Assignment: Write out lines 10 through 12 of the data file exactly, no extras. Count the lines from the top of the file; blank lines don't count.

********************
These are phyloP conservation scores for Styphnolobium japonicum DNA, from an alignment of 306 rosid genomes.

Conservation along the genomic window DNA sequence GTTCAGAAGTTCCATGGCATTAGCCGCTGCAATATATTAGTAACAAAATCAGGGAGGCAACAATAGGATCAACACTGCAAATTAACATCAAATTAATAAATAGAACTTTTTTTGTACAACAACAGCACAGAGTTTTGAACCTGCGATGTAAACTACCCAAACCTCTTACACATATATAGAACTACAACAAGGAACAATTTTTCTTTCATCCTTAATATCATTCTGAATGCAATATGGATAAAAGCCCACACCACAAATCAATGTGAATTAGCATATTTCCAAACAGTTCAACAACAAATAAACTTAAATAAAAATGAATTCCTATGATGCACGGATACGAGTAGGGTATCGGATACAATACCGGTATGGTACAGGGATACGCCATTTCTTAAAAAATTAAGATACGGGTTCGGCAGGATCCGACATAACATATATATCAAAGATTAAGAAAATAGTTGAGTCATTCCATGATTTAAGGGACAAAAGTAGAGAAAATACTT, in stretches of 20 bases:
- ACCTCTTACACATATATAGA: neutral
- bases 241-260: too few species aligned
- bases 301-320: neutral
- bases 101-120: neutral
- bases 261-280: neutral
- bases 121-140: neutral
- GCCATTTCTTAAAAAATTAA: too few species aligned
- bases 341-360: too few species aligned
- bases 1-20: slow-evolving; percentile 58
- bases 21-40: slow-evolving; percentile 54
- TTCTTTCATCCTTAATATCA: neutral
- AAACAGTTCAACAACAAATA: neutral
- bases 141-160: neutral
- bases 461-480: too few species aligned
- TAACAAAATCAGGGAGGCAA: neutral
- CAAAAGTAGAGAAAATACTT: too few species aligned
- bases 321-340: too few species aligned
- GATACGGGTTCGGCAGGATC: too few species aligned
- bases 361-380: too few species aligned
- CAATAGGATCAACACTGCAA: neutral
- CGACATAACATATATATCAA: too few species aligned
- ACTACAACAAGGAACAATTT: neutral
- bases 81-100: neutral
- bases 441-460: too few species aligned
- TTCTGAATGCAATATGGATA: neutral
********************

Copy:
- bases 341-360: too few species aligned
- bases 1-20: slow-evolving; percentile 58
- bases 21-40: slow-evolving; percentile 54